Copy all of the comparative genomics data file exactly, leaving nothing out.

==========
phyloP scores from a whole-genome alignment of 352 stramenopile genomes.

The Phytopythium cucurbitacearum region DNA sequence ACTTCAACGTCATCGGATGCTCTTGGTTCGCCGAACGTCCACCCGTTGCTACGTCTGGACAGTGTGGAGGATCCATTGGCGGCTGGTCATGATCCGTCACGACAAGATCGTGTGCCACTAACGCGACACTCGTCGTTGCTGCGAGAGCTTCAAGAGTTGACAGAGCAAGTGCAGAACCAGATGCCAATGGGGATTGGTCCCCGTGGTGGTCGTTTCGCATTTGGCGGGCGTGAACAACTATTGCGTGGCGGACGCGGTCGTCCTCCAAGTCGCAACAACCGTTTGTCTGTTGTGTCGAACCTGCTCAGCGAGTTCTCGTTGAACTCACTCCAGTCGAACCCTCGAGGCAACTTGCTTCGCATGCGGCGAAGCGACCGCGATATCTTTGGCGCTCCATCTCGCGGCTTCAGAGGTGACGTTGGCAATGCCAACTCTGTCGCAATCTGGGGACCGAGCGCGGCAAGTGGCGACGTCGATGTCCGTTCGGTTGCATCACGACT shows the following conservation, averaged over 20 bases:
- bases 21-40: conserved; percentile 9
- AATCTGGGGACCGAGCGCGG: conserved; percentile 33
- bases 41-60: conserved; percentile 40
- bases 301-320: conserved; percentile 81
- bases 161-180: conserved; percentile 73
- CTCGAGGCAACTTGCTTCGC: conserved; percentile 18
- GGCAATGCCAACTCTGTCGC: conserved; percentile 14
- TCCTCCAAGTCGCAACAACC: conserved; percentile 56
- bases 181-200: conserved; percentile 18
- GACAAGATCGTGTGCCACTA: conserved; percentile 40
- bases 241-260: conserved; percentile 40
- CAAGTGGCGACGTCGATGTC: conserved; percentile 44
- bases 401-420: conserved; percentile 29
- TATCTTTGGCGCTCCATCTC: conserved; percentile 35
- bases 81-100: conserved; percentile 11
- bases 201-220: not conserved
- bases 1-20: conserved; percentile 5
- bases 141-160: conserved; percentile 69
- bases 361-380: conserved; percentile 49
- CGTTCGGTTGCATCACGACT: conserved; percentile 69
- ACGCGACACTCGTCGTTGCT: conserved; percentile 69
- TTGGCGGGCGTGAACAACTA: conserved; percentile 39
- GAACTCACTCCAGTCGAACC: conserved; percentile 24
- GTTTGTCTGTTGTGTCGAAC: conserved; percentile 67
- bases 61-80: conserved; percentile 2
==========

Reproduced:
phyloP scores from a whole-genome alignment of 352 stramenopile genomes.

The Phytopythium cucurbitacearum region DNA sequence ACTTCAACGTCATCGGATGCTCTTGGTTCGCCGAACGTCCACCCGTTGCTACGTCTGGACAGTGTGGAGGATCCATTGGCGGCTGGTCATGATCCGTCACGACAAGATCGTGTGCCACTAACGCGACACTCGTCGTTGCTGCGAGAGCTTCAAGAGTTGACAGAGCAAGTGCAGAACCAGATGCCAATGGGGATTGGTCCCCGTGGTGGTCGTTTCGCATTTGGCGGGCGTGAACAACTATTGCGTGGCGGACGCGGTCGTCCTCCAAGTCGCAACAACCGTTTGTCTGTTGTGTCGAACCTGCTCAGCGAGTTCTCGTTGAACTCACTCCAGTCGAACCCTCGAGGCAACTTGCTTCGCATGCGGCGAAGCGACCGCGATATCTTTGGCGCTCCATCTCGCGGCTTCAGAGGTGACGTTGGCAATGCCAACTCTGTCGCAATCTGGGGACCGAGCGCGGCAAGTGGCGACGTCGATGTCCGTTCGGTTGCATCACGACT shows the following conservation, averaged over 20 bases:
- bases 21-40: conserved; percentile 9
- AATCTGGGGACCGAGCGCGG: conserved; percentile 33
- bases 41-60: conserved; percentile 40
- bases 301-320: conserved; percentile 81
- bases 161-180: conserved; percentile 73
- CTCGAGGCAACTTGCTTCGC: conserved; percentile 18
- GGCAATGCCAACTCTGTCGC: conserved; percentile 14
- TCCTCCAAGTCGCAACAACC: conserved; percentile 56
- bases 181-200: conserved; percentile 18
- GACAAGATCGTGTGCCACTA: conserved; percentile 40
- bases 241-260: conserved; percentile 40
- CAAGTGGCGACGTCGATGTC: conserved; percentile 44
- bases 401-420: conserved; percentile 29
- TATCTTTGGCGCTCCATCTC: conserved; percentile 35
- bases 81-100: conserved; percentile 11
- bases 201-220: not conserved
- bases 1-20: conserved; percentile 5
- bases 141-160: conserved; percentile 69
- bases 361-380: conserved; percentile 49
- CGTTCGGTTGCATCACGACT: conserved; percentile 69
- ACGCGACACTCGTCGTTGCT: conserved; percentile 69
- TTGGCGGGCGTGAACAACTA: conserved; percentile 39
- GAACTCACTCCAGTCGAACC: conserved; percentile 24
- GTTTGTCTGTTGTGTCGAAC: conserved; percentile 67
- bases 61-80: conserved; percentile 2